Photo courtesy: Nate Roels
Thirty years ago Shawn England made a decision that would cost him his life.
Growing up in Fort Pierce, Florida, England was a self-described narcissist.
“I was the only one that mattered, I thought of everything in relation to myself,” recalls England.
England lived in a violent area, went to a violent school, had teenage parents, and they lived well below the poverty line. Add to that, England was in no way slow to become angry, and it was a recipe for impending destruction.
“There was nothing to intervene to allow me to escape that violent world that was my life,” said England. “It’s what I understood. I walked around on two legs, but I did nothing of worth.”
England’s only way out was a destructive path. In February 1991, England was sentenced to life without parole for first-degree murder.
“My life’s trajectory ended badly, and honestly at first when I came to prison, I didn’t care,” said England. “I reveled. You can mess with me if you want to, but I will kill you. It was a very dangerous place.”
A defined narcissist
His initial psych evaluation only “cemented in” England’s identity. His evaluation labeled him having above average intelligence and being narcissistic.
“That [evaluation] also informed later what I thought about myself. That’s who I am,” said England.
England would bounce around from prison-to-prison like most lifers. When he turned 21, he was sent to Jackson, which he dubbed “the big boy school.”
“There are no words to describe walking into 12 block at Jackson. The foyer is a dogleg and then it’s like being in the belly of a beast,” said England. He describes cages on both sides, and when he entered everyone was at their cage trying to figure out where the new guy was headed.
“Five minutes later, here comes the porter asking where you from, what you got, and how you answer quickly determines what happens. You learn very quickly,” said England. “Emotions are not your friend. You cultivate a stone face, a grim face that will serve you to a certain extent, but ultimately you have to pop someone in the mouth, that’s the reality of prison.”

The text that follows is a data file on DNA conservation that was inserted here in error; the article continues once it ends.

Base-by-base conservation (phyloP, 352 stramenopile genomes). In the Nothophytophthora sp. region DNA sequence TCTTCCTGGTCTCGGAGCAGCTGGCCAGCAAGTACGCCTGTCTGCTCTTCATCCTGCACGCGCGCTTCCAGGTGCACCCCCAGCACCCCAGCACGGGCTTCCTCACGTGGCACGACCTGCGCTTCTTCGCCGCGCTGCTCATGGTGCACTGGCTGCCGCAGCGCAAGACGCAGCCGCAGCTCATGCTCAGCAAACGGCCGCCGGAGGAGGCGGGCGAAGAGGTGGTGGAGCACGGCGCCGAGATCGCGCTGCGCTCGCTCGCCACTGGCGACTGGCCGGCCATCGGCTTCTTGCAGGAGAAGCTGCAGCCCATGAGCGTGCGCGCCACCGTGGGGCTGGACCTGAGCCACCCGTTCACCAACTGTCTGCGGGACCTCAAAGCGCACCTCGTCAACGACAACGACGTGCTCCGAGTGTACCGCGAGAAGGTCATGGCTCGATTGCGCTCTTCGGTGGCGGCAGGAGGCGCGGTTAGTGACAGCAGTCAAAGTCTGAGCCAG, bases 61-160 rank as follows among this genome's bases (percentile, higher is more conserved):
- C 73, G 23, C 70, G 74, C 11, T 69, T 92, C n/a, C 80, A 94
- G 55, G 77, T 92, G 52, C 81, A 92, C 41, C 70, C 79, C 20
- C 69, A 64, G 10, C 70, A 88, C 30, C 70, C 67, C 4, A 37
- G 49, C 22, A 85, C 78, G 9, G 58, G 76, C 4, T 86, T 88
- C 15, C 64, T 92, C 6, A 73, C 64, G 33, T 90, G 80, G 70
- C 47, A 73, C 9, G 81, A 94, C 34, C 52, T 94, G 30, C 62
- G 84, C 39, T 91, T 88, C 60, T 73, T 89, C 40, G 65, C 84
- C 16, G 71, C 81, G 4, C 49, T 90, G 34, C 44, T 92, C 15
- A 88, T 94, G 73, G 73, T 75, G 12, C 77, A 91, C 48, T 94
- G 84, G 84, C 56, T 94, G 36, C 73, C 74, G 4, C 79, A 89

It was about not showing weakness. It was a survival tactic. And England had developed this over the years.
“I’ve always cultivated anger,” said England. “Anger has always been my response to helplessness, to powerlessness.”
This default setting, as he described it, would be nurtured over the next two-plus decades. And so would his intellect. Before coming to prison, England was befriended by a small kindred of Odinists. At the time, he said it satisfied a need for something more. So, when he came to prison, he was an apologist for Odinism.
While he was defending Odinism, he was also playing offense. He was reading and studying the Bible, so that, he could prey on Christians. “I knew the Bible and I used it to try and break people’s faith, this blind faith, people who were parroting verses with no understanding of it,” said England.
A slight shift in focus
Then, England was transferred to Kinross Correctional Facility, and things started to change. He had been weightlifting for a long time in prison, but for the first time he took something he was good at and used it to benefit others as an over-40 fitness instructor.
“For a guy who has never thought outside of himself, this was a big change,” said England. “I also noticed that my religious beliefs had begun to change, though my behaviors largely had not.”
He was then moved to Lakeland Correctional Facility in Coldwater: a move that would change his life forever.
“A couple of days after I got there, a man walks up to me and holds out his hand and says ‘Hi, I’m Matt, how are you?” recalls England. “I was like … ‘o-k-a-y.’ Guys don’t do this to me. It’s grim most of the time, they look at me usually and think ‘this is not a friendly person.’”
But Matt took a chance.
“We started hanging out, and we would talk, he never proselytized, never did any of that, we just walked,” said England. “This guy had some serious setbacks in life, pretty famous in the MDOC (Michigan Department of Corrections) because of his case and what happened to him. He had a commutation, and had it yanked through no fault of his own.”
“I asked him how do you live like this (with joy) in light of all that’s happened to you?”
Matt’s answer would change England’s life.
Old is gone, new has come
“I had my dark night of the soul for 42 years,” said England. “November 4, 2014. My life started from that day.”
England, who had been persecuting Christ followers for years, underwent a Saul to Paul-like conversion.